Pink urges us to give the empty-chair thing a try.
"If you're crafting a presentation, the empty chair can represent the audience and its interests. If you're gathering material for a sales call, it can help generate possible objections and questions the other party might raise. If you're preparing a lesson plan, an empty chair can remind you to see things from your students' perspective."
• Nobody cares that your plane is late.
Well, somebody probably cares. Particularly if somebody is meeting you at the airport. But that doesn't mean you should tweet about it.
Twitter is most definitely a medium for pitches. (The University of Iowa's Tippie College of Business even requires its MBA applicants to answer an essay question in 140 characters or fewer.) Might as well tweet something people actually want to read.
Thankfully, computer scientists at Carnegie Mellon, MIT and Georgia Tech recently took a look at "microblog content value," whereby they invited Twitter users to rate 43,000 tweets as worth reading, not worth reading or neutral.
"The types of tweets with the lowest rating fell into three categories: Complaints ('My plane is late. Again.'): Me Now ('I'm about to order a tuna sandwich'); and Presence Maintenance ('Good morning, everyone!)," Pink writes. "Readers assigned the highest ratings to tweets that asked questions of followers. They prized tweets that provided information and links, especially if the material was fresh and new. And they gave high ratings to self-promoting tweets — provided that the tweet offered useful information as part of the promotion."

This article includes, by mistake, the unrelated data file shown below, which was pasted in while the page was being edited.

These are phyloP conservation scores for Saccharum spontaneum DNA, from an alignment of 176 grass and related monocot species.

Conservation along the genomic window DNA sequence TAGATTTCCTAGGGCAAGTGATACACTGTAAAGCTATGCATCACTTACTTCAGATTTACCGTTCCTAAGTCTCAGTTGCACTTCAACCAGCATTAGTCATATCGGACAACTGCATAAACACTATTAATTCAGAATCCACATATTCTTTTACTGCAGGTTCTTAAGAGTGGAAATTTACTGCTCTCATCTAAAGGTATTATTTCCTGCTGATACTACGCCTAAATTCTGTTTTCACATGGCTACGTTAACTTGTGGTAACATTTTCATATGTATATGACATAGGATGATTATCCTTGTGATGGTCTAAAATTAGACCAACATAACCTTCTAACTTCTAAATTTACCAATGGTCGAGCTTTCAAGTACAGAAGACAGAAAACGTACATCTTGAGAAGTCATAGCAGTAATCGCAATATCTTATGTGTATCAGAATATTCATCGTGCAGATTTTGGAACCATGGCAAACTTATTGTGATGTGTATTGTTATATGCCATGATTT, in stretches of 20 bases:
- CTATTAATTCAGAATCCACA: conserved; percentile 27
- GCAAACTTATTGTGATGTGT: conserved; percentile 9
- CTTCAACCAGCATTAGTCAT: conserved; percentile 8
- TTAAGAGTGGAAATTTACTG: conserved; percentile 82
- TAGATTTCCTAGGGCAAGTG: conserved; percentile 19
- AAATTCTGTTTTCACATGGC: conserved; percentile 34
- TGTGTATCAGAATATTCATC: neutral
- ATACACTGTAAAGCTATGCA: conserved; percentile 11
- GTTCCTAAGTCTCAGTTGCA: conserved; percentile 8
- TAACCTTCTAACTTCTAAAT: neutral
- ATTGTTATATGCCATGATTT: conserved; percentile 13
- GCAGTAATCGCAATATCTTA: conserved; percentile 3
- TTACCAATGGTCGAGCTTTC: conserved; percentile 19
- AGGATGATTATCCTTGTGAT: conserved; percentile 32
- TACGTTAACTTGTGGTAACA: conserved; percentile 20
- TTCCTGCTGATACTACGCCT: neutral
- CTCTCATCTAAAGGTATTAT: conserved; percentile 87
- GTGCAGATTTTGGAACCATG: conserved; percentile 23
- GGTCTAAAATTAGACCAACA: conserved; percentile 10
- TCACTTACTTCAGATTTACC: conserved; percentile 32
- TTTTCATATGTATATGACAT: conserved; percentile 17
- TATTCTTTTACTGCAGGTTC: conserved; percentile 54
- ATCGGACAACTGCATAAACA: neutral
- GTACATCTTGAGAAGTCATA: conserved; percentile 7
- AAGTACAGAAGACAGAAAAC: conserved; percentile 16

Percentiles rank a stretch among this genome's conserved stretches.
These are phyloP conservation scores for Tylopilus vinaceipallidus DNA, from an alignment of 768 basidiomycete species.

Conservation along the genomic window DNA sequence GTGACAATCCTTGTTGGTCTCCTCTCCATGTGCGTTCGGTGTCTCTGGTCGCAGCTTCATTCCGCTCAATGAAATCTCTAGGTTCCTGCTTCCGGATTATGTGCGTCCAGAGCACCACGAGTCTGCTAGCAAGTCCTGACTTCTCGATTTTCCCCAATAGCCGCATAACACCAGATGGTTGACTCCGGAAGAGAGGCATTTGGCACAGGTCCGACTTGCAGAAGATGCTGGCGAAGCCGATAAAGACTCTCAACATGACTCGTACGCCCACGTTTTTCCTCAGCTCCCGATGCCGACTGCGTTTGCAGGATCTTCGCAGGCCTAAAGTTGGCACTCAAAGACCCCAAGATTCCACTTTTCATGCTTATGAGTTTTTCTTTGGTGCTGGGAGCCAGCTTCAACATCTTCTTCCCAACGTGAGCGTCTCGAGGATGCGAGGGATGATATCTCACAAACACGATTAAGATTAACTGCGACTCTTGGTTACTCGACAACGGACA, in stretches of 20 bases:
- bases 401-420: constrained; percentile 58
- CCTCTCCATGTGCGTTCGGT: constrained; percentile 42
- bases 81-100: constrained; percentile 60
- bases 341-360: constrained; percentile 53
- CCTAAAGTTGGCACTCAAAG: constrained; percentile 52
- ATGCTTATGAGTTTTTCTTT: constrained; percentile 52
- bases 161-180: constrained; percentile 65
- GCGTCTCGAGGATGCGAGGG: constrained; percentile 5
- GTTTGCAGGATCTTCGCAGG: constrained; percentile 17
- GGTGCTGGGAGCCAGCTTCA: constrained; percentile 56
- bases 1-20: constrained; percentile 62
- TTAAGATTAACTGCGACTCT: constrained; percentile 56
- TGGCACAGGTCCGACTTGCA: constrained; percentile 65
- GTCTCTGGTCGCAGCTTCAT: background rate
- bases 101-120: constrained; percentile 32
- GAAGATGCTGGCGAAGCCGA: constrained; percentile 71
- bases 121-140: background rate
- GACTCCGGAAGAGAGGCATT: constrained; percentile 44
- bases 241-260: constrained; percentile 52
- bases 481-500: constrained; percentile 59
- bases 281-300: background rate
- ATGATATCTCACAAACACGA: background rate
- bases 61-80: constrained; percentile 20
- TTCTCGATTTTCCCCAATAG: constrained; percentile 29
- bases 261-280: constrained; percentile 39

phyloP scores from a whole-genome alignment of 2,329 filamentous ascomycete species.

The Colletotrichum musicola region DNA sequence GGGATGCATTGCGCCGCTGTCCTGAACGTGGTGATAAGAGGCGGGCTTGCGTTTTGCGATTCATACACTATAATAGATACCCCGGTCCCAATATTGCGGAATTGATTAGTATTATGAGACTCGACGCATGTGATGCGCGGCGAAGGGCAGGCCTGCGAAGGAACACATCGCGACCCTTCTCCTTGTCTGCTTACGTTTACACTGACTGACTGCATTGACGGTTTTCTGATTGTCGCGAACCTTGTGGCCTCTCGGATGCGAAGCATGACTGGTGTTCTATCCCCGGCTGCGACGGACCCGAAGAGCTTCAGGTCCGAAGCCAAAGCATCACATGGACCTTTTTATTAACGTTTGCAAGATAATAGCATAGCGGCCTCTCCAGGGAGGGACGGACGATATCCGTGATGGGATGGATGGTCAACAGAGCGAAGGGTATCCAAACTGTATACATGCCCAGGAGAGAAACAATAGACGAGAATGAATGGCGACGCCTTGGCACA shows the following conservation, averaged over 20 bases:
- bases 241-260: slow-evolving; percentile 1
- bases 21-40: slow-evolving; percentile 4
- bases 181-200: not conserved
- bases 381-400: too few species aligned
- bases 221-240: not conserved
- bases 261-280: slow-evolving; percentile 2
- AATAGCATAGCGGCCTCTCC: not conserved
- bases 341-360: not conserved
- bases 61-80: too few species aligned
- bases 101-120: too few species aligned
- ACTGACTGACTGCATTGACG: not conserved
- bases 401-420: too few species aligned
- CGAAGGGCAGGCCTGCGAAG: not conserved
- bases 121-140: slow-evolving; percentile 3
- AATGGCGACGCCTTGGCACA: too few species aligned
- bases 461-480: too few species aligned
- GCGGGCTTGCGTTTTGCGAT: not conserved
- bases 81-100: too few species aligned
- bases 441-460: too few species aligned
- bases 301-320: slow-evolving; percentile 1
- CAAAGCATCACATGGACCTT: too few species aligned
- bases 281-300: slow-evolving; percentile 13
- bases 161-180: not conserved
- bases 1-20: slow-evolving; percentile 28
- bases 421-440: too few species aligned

• You don't need to be an extrovert.
Extroverts — those sociable, assertive, lively souls — have long been assumed to make the best salespeople. Not so, writes Pink.
"We've overlooked one teensy flaw. There's almost no evidence that it's actually true."
Better, he says, to be an ambivert — not too hot, not too cold.
Research from the University of Pennsylvania's Wharton School found that sales representatives who fall near the middle of the introversion-extroversion spectrum far outearn their counterparts who live closer to either end.
"Extroverts … can talk too much and listen too little, which dulls their understanding of others' perspectives," Pink writes. "Introverts … can be too shy to initiate and too timid to close."
Ambiverts find a balance.
"They know when to speak up and when to shut up. Their wider repertoires allow them to achieve harmony with a broader range of people and a more varied set of circumstances. Ambiverts are the best movers because they're the most skilled attuners."
• You do need to be agreeable.
Knowing when to speak up is great, but knowing what to say is even greater. And you should start by saying "yes."
Pink borrows a practice widely used in improvisational theater classes, in which actors are urged to follow each other's comments with a "yes and" of their own. He recalls an exercise he observed while studying Cathy Salit, a Manhattan-based actor who teaches improv skills to businesspeople.
"One person begins with a proposition — for example, 'Let's have our high school reunion in Las Vegas,'" Pink writes. "Every subsequent comment from both participants must begin with 'Yes, but.' It usually unfolds something like this: